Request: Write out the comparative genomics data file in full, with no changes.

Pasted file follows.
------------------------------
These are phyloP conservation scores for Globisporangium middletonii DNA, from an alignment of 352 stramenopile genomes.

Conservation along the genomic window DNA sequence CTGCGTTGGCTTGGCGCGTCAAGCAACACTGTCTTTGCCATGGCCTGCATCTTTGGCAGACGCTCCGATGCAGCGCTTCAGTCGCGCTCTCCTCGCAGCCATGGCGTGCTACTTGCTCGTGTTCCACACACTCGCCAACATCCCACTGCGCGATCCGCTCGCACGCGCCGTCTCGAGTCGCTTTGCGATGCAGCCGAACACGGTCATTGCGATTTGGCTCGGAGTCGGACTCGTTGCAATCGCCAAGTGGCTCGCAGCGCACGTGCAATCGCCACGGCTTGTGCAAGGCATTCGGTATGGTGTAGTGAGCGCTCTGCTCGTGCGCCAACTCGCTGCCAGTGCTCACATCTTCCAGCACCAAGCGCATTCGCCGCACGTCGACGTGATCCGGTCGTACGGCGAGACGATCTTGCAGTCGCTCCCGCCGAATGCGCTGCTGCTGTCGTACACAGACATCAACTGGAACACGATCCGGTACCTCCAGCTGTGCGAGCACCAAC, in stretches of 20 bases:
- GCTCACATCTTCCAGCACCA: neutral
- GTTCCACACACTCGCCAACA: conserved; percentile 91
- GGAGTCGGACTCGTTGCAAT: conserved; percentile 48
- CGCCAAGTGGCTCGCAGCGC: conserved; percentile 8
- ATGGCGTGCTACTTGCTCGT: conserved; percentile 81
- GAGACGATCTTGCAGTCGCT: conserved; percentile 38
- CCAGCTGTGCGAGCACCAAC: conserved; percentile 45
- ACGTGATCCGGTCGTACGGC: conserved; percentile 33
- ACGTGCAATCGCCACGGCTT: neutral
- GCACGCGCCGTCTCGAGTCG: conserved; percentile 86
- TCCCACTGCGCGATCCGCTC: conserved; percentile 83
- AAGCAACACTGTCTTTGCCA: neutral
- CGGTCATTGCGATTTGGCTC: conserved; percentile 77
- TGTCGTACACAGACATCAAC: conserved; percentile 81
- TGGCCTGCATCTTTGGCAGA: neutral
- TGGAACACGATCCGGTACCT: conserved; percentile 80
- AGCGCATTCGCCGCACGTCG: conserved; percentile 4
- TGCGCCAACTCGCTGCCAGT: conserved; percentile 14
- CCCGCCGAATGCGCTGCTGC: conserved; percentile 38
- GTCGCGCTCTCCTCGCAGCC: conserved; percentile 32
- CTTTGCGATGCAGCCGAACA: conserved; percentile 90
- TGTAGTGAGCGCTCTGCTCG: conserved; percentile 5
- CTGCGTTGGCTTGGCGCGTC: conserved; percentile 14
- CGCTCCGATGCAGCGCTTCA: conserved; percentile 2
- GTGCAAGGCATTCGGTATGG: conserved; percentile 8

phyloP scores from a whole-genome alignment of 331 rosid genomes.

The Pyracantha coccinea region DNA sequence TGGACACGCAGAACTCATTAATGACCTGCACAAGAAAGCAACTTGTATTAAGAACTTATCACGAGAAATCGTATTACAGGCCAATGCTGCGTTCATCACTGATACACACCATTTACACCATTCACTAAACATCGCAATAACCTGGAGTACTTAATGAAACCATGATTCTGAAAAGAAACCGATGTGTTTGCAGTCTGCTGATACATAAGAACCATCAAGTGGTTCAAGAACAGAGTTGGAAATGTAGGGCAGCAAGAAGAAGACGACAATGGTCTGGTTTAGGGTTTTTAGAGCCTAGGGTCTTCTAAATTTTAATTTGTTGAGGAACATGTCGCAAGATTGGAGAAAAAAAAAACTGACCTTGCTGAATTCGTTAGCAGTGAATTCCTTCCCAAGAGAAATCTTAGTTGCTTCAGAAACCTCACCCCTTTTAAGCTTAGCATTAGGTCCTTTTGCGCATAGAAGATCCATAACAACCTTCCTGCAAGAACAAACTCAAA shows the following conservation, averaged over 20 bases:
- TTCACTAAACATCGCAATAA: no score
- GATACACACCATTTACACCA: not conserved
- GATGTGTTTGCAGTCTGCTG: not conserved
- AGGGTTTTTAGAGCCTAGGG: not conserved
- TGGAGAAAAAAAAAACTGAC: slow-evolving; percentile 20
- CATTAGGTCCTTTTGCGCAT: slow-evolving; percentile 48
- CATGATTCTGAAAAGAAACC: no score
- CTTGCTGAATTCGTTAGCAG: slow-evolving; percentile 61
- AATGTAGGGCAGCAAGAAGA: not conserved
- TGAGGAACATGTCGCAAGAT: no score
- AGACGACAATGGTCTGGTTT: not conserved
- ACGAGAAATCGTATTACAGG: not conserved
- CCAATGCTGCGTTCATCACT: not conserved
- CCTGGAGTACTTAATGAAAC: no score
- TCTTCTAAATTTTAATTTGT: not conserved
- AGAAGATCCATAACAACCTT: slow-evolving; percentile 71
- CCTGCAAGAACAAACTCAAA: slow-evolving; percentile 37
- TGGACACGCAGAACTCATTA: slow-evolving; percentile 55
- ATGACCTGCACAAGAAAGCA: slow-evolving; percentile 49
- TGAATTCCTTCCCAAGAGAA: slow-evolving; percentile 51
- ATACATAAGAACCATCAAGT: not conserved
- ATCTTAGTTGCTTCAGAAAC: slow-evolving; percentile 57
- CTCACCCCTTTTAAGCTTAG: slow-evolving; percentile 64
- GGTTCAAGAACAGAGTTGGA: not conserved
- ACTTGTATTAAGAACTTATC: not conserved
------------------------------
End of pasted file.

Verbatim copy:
These are phyloP conservation scores for Globisporangium middletonii DNA, from an alignment of 352 stramenopile genomes.

Conservation along the genomic window DNA sequence CTGCGTTGGCTTGGCGCGTCAAGCAACACTGTCTTTGCCATGGCCTGCATCTTTGGCAGACGCTCCGATGCAGCGCTTCAGTCGCGCTCTCCTCGCAGCCATGGCGTGCTACTTGCTCGTGTTCCACACACTCGCCAACATCCCACTGCGCGATCCGCTCGCACGCGCCGTCTCGAGTCGCTTTGCGATGCAGCCGAACACGGTCATTGCGATTTGGCTCGGAGTCGGACTCGTTGCAATCGCCAAGTGGCTCGCAGCGCACGTGCAATCGCCACGGCTTGTGCAAGGCATTCGGTATGGTGTAGTGAGCGCTCTGCTCGTGCGCCAACTCGCTGCCAGTGCTCACATCTTCCAGCACCAAGCGCATTCGCCGCACGTCGACGTGATCCGGTCGTACGGCGAGACGATCTTGCAGTCGCTCCCGCCGAATGCGCTGCTGCTGTCGTACACAGACATCAACTGGAACACGATCCGGTACCTCCAGCTGTGCGAGCACCAAC, in stretches of 20 bases:
- GCTCACATCTTCCAGCACCA: neutral
- GTTCCACACACTCGCCAACA: conserved; percentile 91
- GGAGTCGGACTCGTTGCAAT: conserved; percentile 48
- CGCCAAGTGGCTCGCAGCGC: conserved; percentile 8
- ATGGCGTGCTACTTGCTCGT: conserved; percentile 81
- GAGACGATCTTGCAGTCGCT: conserved; percentile 38
- CCAGCTGTGCGAGCACCAAC: conserved; percentile 45
- ACGTGATCCGGTCGTACGGC: conserved; percentile 33
- ACGTGCAATCGCCACGGCTT: neutral
- GCACGCGCCGTCTCGAGTCG: conserved; percentile 86
- TCCCACTGCGCGATCCGCTC: conserved; percentile 83
- AAGCAACACTGTCTTTGCCA: neutral
- CGGTCATTGCGATTTGGCTC: conserved; percentile 77
- TGTCGTACACAGACATCAAC: conserved; percentile 81
- TGGCCTGCATCTTTGGCAGA: neutral
- TGGAACACGATCCGGTACCT: conserved; percentile 80
- AGCGCATTCGCCGCACGTCG: conserved; percentile 4
- TGCGCCAACTCGCTGCCAGT: conserved; percentile 14
- CCCGCCGAATGCGCTGCTGC: conserved; percentile 38
- GTCGCGCTCTCCTCGCAGCC: conserved; percentile 32
- CTTTGCGATGCAGCCGAACA: conserved; percentile 90
- TGTAGTGAGCGCTCTGCTCG: conserved; percentile 5
- CTGCGTTGGCTTGGCGCGTC: conserved; percentile 14
- CGCTCCGATGCAGCGCTTCA: conserved; percentile 2
- GTGCAAGGCATTCGGTATGG: conserved; percentile 8

phyloP scores from a whole-genome alignment of 331 rosid genomes.

The Pyracantha coccinea region DNA sequence TGGACACGCAGAACTCATTAATGACCTGCACAAGAAAGCAACTTGTATTAAGAACTTATCACGAGAAATCGTATTACAGGCCAATGCTGCGTTCATCACTGATACACACCATTTACACCATTCACTAAACATCGCAATAACCTGGAGTACTTAATGAAACCATGATTCTGAAAAGAAACCGATGTGTTTGCAGTCTGCTGATACATAAGAACCATCAAGTGGTTCAAGAACAGAGTTGGAAATGTAGGGCAGCAAGAAGAAGACGACAATGGTCTGGTTTAGGGTTTTTAGAGCCTAGGGTCTTCTAAATTTTAATTTGTTGAGGAACATGTCGCAAGATTGGAGAAAAAAAAAACTGACCTTGCTGAATTCGTTAGCAGTGAATTCCTTCCCAAGAGAAATCTTAGTTGCTTCAGAAACCTCACCCCTTTTAAGCTTAGCATTAGGTCCTTTTGCGCATAGAAGATCCATAACAACCTTCCTGCAAGAACAAACTCAAA shows the following conservation, averaged over 20 bases:
- TTCACTAAACATCGCAATAA: no score
- GATACACACCATTTACACCA: not conserved
- GATGTGTTTGCAGTCTGCTG: not conserved
- AGGGTTTTTAGAGCCTAGGG: not conserved
- TGGAGAAAAAAAAAACTGAC: slow-evolving; percentile 20
- CATTAGGTCCTTTTGCGCAT: slow-evolving; percentile 48
- CATGATTCTGAAAAGAAACC: no score
- CTTGCTGAATTCGTTAGCAG: slow-evolving; percentile 61
- AATGTAGGGCAGCAAGAAGA: not conserved
- TGAGGAACATGTCGCAAGAT: no score
- AGACGACAATGGTCTGGTTT: not conserved
- ACGAGAAATCGTATTACAGG: not conserved
- CCAATGCTGCGTTCATCACT: not conserved
- CCTGGAGTACTTAATGAAAC: no score
- TCTTCTAAATTTTAATTTGT: not conserved
- AGAAGATCCATAACAACCTT: slow-evolving; percentile 71
- CCTGCAAGAACAAACTCAAA: slow-evolving; percentile 37
- TGGACACGCAGAACTCATTA: slow-evolving; percentile 55
- ATGACCTGCACAAGAAAGCA: slow-evolving; percentile 49
- TGAATTCCTTCCCAAGAGAA: slow-evolving; percentile 51
- ATACATAAGAACCATCAAGT: not conserved
- ATCTTAGTTGCTTCAGAAAC: slow-evolving; percentile 57
- CTCACCCCTTTTAAGCTTAG: slow-evolving; percentile 64
- GGTTCAAGAACAGAGTTGGA: not conserved
- ACTTGTATTAAGAACTTATC: not conserved